Over the weekend I somehow discovered that the Starwood Preferred Guest program was now offering a free iPhone app. In less than five minutes I had Googled it for a review, downloaded the app, input my membership number, and was checking out this cool new marketing service from one of my favorite hotel chains. My next thought: Why does my regular airline, Delta, not have an iPhone app yet? A great service by Starwood also made me feel worse about my airline, a company not even in the same business category! This reaction is an example of how great customer service and meaningful marketing in one category puts pressure on every business to improve.
My friend and colleague, Jonathan Richman, recently referenced this idea on his blog, Dose of Digital. It’s an idea that I share often with clients as we try to help them navigate the sea of digital choices and choose which services to offer and competitors to benchmark. This idea that customer-service expectations are rising across categories first sprung up in my mind when I read an Accenture survey from November 2008 of the customer-service attitudes of 4,000 respondents. It found that 31% said their customer-service expectations are higher than a year ago, and 52% said their expectations are up from five years ago. That’s an incredible increase in a short period of time, and it shows the path of the economy of today and tomorrow: As competition increases, service and value will increase, and people will expect these improvements to continue across every industry. The more we give them, the more they expect.
I believe this idea manifests itself in several divergent categories. My favorite example comes from Domino’s Pizza. In January 2008 it launched an online Pizza Tracker that shows an estimate of the step-by-step process of making the pizza you order online. Some laughed at the idea, but Domino’s felt it was necessary because a significant number of people call back to ask how their orders are progressing (before the 30 minutes, mind you). While others laughed, Domino’s racked up its millionth user of the tool before six months. Why? Well, I believe that people have become used to viewing the progress of their online orders from services such as UPS and FedEx. These two companies have great package tracking systems that millions of people have used. So the consumer’s expectation is that if these orders can be tracked, why can’t my pizza?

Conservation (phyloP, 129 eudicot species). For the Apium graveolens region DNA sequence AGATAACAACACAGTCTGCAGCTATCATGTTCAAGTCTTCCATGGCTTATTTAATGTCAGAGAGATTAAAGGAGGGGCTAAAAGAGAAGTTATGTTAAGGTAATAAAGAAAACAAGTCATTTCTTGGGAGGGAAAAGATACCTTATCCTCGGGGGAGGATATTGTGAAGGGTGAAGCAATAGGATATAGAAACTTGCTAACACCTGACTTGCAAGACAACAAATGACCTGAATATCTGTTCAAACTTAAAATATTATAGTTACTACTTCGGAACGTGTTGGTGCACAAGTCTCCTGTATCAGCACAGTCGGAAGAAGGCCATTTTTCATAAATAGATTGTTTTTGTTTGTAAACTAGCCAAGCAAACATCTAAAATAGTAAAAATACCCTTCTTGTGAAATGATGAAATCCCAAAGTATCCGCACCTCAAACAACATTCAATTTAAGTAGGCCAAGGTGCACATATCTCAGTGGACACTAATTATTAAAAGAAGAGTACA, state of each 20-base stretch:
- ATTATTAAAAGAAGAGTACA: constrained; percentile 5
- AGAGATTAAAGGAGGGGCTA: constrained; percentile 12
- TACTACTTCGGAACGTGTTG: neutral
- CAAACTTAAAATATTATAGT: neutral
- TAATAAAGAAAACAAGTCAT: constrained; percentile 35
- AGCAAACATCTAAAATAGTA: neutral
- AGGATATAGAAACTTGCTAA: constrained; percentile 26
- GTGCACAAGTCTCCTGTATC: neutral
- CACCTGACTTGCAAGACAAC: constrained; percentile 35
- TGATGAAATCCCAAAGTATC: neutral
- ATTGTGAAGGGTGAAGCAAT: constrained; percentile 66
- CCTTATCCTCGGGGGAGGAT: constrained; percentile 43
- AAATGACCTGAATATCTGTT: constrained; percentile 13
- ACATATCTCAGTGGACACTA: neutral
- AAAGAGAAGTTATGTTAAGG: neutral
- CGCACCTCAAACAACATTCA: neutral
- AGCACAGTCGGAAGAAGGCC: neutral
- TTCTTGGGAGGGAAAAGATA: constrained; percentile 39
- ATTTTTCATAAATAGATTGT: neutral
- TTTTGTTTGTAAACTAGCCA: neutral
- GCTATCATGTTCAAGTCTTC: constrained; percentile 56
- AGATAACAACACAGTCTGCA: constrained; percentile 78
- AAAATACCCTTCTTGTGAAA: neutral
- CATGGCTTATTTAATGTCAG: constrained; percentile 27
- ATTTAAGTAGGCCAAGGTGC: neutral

Other examples abound. A few years ago Facebook and Twitter started allowing mobile updates on information as trivial as when a friend updated his status or uploaded a photo, but banks and airlines were much slower to provide mobile updates for important information such as low balances and canceled flights. Another example is the increase in self-checkout lanes at retail stores. I firmly believe that they have rapidly expanded because customers are used to self-checkout online at e-commerce stores, and expect similar freedom in the offline world.
Our agency has seen this recently with our work on the Vicks brand. Just weeks before we launched our first online cold-and-flu tracking tool, Google came out with its own flu-trends tool, which grabbed the media spotlight before we did. So now CPG brands are competing with Google? That’s a pretty huge challenge!
But that’s reality. And on my other personal blog, The Challenge Dividend, you can read many, many stories of how Challenge Drives Improvement. (Warning: It’s not been updated in a few months as I’m focused on this blog and book.)
I believe that the many increasing examples of Marketing with Meaning will start setting a very high bar for businesses across every industry. Consumers will gravitate quickly toward those brands that provide value through marketing, and increasingly punish the brands that continue to interrupt and annoy them.